But that state of affairs will be “the life,” as Larkin imagines a wishful hedonist saying to himself forty years back. That life is defined largely in negative terms. There will be no God; meaning that there will be no felt presence of God, no pangs of conscience as regards sex, no virtue to aspire to, no duties to fulfill, and no sins to confess and to expiate. One might also add that there will be no sense of holiness; no sacred promise to devote one’s life to one’s spouse; no victory over the importunacy of the flesh; no shielding the sexes from abusing one another. This will be like going “down the long slide.” There will, apparently, be no broken hearts, no one cajoled into saying with the body what is not held in the mind, no children living without a father, no visits to the abortuary, nothing but living “like free bloody birds.”
Which brings us to another contradiction. When we think of birds leaving the earth behind and soaring where they will, we naturally think of freedom. But birds in flight are doing what they do by nature. So too, when mating season comes they join to beget and raise offspring. Even if Larkin meant the word “birds” only as a colloquialism for “lucky stiffs,” or something of the sort, his hidden contempt for nature has gotten the better of him. The couple of kids he sees are not at all free in the sense of being unrestrained (for they must engage in complicated evasions), or in the sense of being generous (for they withhold their fertility from one another). Nor are they at all like the birds. Instead they desire exactly the opposite of what the birds in mating season desire. They do not want chicks. They want nothing.
So we arrive at the end of the poem, when Larkin presents us with the “religious” experience of someone whose pocket of prophylactics protects him from needing the priest. He has removed human love from the chapel of marriage. But now he wishes to place it back in a chapel of his own. He wants to bless it with the clarity and the “sun-comprehending” of “high windows,” like those of a great church. What is here? There are no stories to behold in the windows; they are colorless. There is nothing beyond the windows either, nothing but “the deep blue air,” the endless nowhere of the sky.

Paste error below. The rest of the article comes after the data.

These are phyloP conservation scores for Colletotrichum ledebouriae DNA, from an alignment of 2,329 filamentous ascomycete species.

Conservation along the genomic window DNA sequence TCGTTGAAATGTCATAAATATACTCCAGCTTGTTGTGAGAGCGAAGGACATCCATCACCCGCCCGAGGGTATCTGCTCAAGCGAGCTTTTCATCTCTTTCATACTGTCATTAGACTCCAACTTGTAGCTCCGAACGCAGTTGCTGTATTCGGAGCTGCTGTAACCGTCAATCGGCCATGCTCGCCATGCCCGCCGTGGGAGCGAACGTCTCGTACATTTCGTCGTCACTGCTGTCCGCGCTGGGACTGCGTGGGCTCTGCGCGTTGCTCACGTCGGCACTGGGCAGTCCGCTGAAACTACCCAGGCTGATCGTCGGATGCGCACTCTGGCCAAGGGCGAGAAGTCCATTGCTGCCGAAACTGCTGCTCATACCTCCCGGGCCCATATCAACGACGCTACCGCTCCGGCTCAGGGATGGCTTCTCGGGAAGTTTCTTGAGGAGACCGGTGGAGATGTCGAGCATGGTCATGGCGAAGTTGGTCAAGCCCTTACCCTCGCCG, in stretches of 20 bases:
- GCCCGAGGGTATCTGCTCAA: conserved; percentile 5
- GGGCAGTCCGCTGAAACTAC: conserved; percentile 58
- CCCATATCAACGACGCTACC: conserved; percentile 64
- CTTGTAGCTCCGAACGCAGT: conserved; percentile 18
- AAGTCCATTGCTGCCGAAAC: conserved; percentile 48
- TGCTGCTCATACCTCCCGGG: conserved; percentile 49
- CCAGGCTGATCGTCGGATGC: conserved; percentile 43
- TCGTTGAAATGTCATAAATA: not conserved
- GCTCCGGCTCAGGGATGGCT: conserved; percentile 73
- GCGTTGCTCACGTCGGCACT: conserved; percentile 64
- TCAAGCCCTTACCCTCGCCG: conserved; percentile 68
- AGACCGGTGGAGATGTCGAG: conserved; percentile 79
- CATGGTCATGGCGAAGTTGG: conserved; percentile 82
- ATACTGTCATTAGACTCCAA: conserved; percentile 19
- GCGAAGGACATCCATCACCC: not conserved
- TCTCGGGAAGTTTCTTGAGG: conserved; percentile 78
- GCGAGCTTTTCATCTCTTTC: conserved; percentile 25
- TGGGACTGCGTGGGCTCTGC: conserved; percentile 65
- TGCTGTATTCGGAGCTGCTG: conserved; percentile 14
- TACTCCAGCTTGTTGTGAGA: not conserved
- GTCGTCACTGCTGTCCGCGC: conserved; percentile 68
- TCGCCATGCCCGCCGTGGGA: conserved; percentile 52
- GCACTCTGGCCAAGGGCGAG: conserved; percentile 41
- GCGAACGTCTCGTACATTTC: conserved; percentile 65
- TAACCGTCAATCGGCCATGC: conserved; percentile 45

We will all enter paradise, then, when we scoff at nature, rig up some nifty devices to guarantee infertility, consider neither holiness nor virtue, and believe in the blessings of no one and nowhere and nothing. To quote Milton’s Belial, that must end us, that must be our cure.
Where is that promised paradise of no one and nowhere and nothing, Mr. Larkin? Visit a prison, and ask the men in the cell blocks to recount their sexual histories, and those of their mothers and fathers. Visit a hospital, and see the faces of women who have determined to violate their inmost natures as the givers of life. Visit a neighborhood—if you can find one; for your paradise has placed transience and infidelity at the heart of the most intimate of human relations. You with your quaint erudite use of obscenity! The streets of your nation and the sullen youth who roam them make you look like a monocled Edwardian with a taste for French novels.
And this is the world we must protect, even at the cost of our Constitution and our civil liberties?
Anthony Esolen is Professor of English at Providence College in Providence, Rhode Island, and the author of Ten Ways to Destroy the Imagination of Your Child and Ironies of Faith. He has translated Tasso’s Gerusalemme liberata and Dante’s The Divine Comedy.